Peak detection and deconvolution via AMDIS

In cases where complex mixtures have been analyzed with a chromatographic technique it is most likely that you encounter numerous overlapping peaks in your chromatograms. If you are only interested in a few, well separated compounds you are very lucky. But if you are seeking to elucidate most or all of the compounds in your samples you have to apply some kind of deconvolution on your data. In case of nominal mass GC/MS the free software AMDIS is the most widely used deconvolution tool, not only because it has been available for a long time, but also because it can read many different vendor formats and works well together with the library search software NIST MS Search.

OpenChrom has an AMDIS connector implemented, which allows to utilze the deconvolution algorithm of AMDIS for single measurements and for batch-processing of multiple files.

How to get it to work, is shown in the following steps:


Download and install the latest AMDIS version (v. 2.71)

Linux users: It’s possible to install AMDIS under Linux using WineHQ.


In order to use the AMDIS deconvolution from within OpenChrom the path to the executable AMDIS32$.exe and to a folder for temporary results has to be set in the according “Preferences” dialog (Menu > Window > Preferences >Chromatography/Spectrometry > Peak Detector > AMDIS Peak Detector). The preferences dialog within OpenChrom allows to set further parameters for the deconvolution process, most of which should be familiar to the proficient AMDIS users, as they can also be set directly in AMDIS. Note, that the parameter set in OpenChrom will override the parameters set directly in AMDIS. The parameters not adjustable in OpenChrom will be fetched from the settings within AMDIS (e.g. the very handy “filter” settings).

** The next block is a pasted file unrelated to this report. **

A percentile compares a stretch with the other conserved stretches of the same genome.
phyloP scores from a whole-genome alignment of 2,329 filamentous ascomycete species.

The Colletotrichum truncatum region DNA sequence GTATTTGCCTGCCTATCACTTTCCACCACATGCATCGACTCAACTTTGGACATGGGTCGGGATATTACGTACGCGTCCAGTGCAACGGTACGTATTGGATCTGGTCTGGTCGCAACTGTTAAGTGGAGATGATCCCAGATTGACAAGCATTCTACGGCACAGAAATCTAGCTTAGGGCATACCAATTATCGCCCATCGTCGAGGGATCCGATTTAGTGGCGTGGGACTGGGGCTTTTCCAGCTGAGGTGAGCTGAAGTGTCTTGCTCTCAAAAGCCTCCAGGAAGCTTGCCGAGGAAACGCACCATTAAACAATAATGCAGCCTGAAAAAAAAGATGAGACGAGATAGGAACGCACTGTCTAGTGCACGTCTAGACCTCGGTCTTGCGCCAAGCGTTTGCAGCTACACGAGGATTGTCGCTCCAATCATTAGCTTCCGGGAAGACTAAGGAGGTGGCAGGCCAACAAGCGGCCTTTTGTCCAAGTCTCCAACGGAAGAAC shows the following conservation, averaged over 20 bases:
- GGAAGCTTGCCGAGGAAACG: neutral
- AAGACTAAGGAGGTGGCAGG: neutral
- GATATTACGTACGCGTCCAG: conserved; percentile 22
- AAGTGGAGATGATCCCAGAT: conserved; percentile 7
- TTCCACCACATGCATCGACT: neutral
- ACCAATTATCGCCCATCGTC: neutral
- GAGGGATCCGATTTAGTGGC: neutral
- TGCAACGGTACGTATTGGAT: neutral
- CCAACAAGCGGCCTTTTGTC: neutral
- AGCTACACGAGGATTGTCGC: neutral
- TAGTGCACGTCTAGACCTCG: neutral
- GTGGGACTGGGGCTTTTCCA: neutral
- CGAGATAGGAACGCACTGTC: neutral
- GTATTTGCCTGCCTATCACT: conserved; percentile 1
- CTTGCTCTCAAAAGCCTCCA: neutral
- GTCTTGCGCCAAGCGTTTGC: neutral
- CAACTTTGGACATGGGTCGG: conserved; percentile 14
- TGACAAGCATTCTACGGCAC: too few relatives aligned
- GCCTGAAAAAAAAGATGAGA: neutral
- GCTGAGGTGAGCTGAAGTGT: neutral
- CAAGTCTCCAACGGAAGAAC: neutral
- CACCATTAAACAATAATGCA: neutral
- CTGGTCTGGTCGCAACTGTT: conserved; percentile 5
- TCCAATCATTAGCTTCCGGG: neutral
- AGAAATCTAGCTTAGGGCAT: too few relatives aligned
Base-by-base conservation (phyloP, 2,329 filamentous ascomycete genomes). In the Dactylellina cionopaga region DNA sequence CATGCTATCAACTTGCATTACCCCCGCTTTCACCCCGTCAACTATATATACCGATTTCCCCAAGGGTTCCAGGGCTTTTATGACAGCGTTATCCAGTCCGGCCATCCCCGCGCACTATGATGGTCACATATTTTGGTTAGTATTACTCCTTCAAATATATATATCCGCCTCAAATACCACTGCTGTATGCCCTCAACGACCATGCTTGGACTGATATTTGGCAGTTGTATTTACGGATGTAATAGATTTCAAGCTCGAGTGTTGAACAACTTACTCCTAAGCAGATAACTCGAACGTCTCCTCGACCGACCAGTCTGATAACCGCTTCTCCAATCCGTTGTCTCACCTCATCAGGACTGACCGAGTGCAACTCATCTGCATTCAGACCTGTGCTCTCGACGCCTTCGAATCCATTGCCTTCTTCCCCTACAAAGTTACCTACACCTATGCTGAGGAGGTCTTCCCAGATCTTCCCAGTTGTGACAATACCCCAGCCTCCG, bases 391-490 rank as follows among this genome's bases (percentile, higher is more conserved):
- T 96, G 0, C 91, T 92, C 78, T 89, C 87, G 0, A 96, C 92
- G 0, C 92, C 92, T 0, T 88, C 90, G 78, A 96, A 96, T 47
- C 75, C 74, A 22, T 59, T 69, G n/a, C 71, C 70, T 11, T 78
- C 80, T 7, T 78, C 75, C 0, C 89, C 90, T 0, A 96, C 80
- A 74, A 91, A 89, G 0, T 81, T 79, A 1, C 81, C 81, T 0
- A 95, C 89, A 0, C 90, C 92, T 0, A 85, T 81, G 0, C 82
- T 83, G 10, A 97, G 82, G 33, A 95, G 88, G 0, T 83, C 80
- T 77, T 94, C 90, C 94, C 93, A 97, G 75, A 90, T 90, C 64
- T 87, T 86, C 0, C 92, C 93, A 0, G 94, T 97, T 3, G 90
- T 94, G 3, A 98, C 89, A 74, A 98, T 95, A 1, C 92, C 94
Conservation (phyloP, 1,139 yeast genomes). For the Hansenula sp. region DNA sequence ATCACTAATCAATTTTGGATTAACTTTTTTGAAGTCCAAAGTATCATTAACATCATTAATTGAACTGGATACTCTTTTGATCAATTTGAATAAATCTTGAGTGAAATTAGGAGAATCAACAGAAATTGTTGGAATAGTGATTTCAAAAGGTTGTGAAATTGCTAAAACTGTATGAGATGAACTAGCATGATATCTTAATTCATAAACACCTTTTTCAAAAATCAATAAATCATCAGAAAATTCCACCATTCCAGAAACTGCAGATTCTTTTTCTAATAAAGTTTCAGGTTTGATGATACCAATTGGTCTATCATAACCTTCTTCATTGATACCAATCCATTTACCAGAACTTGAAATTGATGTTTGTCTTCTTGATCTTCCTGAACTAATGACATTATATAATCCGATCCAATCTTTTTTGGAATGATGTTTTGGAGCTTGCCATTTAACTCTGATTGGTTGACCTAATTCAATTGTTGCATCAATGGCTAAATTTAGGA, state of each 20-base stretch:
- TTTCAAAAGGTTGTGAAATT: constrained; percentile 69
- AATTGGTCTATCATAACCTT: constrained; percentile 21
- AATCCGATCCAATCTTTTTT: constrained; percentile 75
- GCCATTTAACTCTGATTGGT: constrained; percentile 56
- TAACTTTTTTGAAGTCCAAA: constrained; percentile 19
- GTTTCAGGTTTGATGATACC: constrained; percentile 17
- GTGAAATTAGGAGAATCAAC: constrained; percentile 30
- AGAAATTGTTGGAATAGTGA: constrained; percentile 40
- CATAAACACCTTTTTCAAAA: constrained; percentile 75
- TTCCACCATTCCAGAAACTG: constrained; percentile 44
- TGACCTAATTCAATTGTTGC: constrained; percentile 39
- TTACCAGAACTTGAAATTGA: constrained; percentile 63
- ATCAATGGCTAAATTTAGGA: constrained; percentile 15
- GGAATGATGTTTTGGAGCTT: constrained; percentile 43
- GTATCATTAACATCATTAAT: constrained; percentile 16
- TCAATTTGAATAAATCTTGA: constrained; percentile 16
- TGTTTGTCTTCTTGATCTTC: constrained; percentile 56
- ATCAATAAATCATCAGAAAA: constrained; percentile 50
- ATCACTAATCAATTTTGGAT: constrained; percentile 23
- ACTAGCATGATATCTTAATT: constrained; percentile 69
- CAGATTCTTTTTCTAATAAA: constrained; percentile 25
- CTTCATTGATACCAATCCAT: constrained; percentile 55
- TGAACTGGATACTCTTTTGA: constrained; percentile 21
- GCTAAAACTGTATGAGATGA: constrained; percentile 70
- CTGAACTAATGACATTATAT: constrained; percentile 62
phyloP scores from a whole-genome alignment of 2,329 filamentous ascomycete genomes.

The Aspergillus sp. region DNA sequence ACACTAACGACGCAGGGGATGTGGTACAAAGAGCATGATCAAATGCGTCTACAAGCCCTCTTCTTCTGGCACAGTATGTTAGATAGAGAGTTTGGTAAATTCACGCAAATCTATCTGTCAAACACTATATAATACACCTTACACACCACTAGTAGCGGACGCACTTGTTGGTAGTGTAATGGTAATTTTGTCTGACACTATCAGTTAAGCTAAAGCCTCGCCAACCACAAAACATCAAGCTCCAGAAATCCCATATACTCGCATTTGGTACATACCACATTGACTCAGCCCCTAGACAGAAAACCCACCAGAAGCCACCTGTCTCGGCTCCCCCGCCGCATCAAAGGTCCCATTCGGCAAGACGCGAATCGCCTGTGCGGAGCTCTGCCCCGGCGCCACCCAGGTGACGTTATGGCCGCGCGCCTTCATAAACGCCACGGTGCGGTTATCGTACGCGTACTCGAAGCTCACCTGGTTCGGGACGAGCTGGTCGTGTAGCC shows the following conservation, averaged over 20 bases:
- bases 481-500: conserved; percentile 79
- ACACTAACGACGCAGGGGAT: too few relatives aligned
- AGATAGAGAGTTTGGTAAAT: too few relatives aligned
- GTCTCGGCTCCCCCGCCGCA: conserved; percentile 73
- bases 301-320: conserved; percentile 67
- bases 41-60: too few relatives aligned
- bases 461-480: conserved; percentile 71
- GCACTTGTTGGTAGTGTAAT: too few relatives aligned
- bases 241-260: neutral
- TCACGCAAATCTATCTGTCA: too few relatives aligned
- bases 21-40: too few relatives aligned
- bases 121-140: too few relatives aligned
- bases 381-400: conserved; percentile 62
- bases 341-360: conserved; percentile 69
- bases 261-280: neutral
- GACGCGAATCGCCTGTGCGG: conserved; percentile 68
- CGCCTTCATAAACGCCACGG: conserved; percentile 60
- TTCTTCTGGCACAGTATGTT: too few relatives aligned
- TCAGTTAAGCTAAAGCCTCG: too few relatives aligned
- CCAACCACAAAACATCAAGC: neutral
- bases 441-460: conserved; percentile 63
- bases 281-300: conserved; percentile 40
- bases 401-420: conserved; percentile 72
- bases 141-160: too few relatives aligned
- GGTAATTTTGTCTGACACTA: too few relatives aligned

For those not proficient with AMDIS yet, it is strongly recommended to consult the AMDIS documentation to learn about the various parameters influencing the deconvolution performance.


Via the menu now the deconvolution can be triggered.


The AMDIS UI pops up with a progress bar indicating a successful connection to AMDIS. Note, that only the peak detection and deconvolution results are imported into OpenChrom, but not the peak integration nor the identification results.


Subsequently the peak integration can be done with the OpenChrom peak integrator. And also an identification against the NIST (see according blog post) via the NIST-DB connector or a personalized *.msl (AMDIS format), *.msp (NIST export format) or *.spc (Shimadzu format) library via the “File Identifier” can be done directly from within OpenChrom. Check here how to edit personalized libraries.



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